Here, we met a man who appeared to be a mosque regular. He, too, appeared used to encountering people interested in the megaliths, but perhaps of a different sort than academics. Half-testy and half-resigned, he made a point of objecting to the term ‘living stone’, suggesting instead alternatives like ‘glittering stone’ (= batu bercahaya). Because the stones are not actually alive, said he. Duh.

It seems persnickety until you realize he may personally have had to shoo away the superstitious who have decided – with no evidence from lore or archaeology – that the megaliths are (or host) living spirits from whom one could obtain things like winning lottery numbers, provided a suitable (and blasphemous) ritual offering is made.

The Datuk Sena site historian told of similar goings-on. But after one such attempt in the dead of night drew sudden high winds and lightning storm, it was interpreted as disapproval by the pious soul attributed to the site. Further attempts were dissuaded there.

Kampung Punggur Megalith Site

The final site was the most remote and challenging, as all I had was the name of the village. We left the main road and went down narrow country lanes. Down and up winding roads we went, with houses few and far between. We nearly turned back a few times, certain we were lost and would not find it.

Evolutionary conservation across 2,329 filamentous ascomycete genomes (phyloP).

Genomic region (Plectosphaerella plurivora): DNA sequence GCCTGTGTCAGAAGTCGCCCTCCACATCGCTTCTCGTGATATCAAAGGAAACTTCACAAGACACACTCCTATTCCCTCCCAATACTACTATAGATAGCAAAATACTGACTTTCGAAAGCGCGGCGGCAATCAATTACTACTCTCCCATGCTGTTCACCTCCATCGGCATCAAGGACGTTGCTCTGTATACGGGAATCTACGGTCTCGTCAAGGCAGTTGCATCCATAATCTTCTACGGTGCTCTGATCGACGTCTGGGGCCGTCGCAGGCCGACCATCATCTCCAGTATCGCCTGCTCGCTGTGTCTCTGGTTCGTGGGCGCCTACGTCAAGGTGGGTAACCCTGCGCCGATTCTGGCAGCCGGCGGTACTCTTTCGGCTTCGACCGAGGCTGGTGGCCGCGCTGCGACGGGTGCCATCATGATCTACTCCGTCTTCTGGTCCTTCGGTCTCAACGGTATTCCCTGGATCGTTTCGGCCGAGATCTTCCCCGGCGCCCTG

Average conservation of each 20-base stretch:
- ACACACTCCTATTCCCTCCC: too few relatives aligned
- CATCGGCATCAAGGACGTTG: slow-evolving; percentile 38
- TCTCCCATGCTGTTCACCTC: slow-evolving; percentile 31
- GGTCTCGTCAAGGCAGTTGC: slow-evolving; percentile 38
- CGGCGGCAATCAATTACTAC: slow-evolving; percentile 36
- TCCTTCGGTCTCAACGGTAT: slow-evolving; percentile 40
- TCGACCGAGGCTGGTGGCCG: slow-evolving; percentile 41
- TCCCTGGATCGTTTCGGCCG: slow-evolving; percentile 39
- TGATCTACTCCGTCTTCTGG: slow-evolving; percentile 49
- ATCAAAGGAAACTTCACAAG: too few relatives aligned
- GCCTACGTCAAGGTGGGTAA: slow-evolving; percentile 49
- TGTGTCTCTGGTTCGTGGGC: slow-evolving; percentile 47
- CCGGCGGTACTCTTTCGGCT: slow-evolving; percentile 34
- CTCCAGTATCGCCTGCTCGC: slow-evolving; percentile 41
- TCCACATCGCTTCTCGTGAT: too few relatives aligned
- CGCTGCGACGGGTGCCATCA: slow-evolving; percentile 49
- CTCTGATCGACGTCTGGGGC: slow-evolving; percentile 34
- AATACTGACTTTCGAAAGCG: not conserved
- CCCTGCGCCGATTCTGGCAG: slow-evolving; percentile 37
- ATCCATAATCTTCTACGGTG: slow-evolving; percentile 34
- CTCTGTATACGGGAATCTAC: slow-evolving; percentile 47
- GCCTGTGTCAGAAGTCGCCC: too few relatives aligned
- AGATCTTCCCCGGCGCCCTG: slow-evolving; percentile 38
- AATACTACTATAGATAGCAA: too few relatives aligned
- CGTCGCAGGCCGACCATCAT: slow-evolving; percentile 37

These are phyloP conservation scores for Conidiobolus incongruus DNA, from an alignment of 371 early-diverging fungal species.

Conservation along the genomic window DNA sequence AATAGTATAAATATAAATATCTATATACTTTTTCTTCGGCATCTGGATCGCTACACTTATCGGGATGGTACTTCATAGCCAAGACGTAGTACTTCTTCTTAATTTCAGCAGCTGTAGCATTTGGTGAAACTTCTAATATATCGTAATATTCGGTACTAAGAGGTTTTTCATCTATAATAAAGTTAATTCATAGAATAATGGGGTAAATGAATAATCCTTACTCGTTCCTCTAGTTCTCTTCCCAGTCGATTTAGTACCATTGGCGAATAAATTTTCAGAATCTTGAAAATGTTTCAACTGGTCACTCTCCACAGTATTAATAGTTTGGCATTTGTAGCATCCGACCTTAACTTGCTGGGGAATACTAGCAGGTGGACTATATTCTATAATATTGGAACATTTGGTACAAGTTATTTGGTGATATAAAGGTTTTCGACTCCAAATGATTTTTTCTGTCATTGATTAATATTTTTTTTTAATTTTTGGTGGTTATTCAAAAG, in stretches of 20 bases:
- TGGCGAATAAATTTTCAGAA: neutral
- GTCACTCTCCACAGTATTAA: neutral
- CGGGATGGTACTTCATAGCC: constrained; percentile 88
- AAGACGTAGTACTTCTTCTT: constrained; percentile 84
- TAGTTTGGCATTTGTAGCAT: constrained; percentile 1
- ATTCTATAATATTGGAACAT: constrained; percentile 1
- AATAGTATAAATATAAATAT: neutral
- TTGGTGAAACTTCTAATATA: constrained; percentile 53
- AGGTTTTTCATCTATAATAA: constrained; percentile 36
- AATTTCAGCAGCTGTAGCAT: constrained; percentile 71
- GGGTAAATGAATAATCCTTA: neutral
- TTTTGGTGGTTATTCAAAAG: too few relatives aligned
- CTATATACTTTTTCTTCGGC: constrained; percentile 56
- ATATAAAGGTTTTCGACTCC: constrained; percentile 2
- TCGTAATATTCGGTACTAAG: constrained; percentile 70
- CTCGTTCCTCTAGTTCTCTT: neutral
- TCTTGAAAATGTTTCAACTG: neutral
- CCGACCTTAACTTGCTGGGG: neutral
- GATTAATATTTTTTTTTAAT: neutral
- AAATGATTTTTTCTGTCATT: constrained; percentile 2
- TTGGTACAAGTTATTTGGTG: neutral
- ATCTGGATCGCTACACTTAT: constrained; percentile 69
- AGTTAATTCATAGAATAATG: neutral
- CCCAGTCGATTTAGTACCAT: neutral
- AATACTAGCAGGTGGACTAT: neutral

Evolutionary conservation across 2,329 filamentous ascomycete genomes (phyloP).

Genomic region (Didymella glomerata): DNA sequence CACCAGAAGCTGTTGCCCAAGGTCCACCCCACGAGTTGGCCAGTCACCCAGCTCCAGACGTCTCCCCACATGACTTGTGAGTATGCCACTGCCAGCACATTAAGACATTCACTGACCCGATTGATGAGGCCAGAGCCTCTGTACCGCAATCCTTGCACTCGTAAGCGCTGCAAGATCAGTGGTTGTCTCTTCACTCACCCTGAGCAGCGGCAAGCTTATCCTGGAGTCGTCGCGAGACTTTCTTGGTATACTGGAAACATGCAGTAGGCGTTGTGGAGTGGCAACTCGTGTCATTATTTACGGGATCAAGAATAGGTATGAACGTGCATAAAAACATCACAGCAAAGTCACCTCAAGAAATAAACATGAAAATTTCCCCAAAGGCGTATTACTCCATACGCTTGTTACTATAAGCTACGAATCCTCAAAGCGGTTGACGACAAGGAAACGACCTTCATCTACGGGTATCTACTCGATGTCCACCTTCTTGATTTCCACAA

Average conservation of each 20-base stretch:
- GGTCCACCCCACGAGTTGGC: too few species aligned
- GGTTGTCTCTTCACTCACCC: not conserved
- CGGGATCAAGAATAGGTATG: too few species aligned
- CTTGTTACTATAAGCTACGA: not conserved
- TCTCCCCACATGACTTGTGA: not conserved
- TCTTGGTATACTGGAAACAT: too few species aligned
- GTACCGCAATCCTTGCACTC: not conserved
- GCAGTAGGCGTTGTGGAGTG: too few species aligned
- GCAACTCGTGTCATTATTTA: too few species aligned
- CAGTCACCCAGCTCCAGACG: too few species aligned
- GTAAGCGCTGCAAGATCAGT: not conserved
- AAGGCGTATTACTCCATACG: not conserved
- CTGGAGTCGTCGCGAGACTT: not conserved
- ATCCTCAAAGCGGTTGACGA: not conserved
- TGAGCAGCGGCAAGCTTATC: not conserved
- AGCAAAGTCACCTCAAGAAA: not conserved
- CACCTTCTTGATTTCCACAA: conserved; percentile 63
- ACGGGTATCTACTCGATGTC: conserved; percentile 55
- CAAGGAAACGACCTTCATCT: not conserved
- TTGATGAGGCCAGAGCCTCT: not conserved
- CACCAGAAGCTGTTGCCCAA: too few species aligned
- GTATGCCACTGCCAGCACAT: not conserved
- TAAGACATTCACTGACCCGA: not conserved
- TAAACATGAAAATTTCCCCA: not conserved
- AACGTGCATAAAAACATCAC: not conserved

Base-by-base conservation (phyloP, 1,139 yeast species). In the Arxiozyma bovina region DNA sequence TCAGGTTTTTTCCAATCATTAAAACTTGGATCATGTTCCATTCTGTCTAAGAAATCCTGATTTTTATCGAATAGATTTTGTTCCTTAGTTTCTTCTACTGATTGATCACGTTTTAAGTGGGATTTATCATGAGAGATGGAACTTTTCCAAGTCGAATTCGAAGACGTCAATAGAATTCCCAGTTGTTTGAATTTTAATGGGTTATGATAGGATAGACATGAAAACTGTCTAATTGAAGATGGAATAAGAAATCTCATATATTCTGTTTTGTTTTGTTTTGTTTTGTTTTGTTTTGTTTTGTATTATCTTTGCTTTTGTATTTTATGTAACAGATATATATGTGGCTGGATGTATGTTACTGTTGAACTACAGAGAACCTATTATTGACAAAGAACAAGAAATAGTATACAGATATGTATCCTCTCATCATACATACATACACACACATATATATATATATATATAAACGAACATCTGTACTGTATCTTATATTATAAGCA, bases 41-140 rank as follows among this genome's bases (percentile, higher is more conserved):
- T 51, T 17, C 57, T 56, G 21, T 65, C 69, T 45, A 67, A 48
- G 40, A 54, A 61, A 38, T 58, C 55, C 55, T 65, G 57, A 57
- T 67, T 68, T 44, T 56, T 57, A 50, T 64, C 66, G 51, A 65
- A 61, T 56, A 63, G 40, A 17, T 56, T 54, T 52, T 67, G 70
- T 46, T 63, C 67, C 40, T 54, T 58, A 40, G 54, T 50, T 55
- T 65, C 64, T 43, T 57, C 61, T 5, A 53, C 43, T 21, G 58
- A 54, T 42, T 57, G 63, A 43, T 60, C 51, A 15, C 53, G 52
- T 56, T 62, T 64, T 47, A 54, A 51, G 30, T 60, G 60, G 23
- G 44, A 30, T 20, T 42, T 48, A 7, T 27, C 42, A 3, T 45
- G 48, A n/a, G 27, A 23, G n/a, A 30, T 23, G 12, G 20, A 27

But then, on the left, we saw it lonely and peaceful against the light of the setting sun. The Kampung Punggur site, it had to be.

The megalith hunt is complete, the day’s journey far richer than we ever expected. Whatever the reason that our ancestors erected these stones, the custody for many of them have passed on and survived. They endure, provoking enough curiosity and wonder to be left alone, standing upon their silent hills.

Written by: Teja

 Teja picture Teja is an environmental scientist and a sustainable travel storyteller on a voyage for homes in a thousand strange places. Teja writes to inspire insightful travel.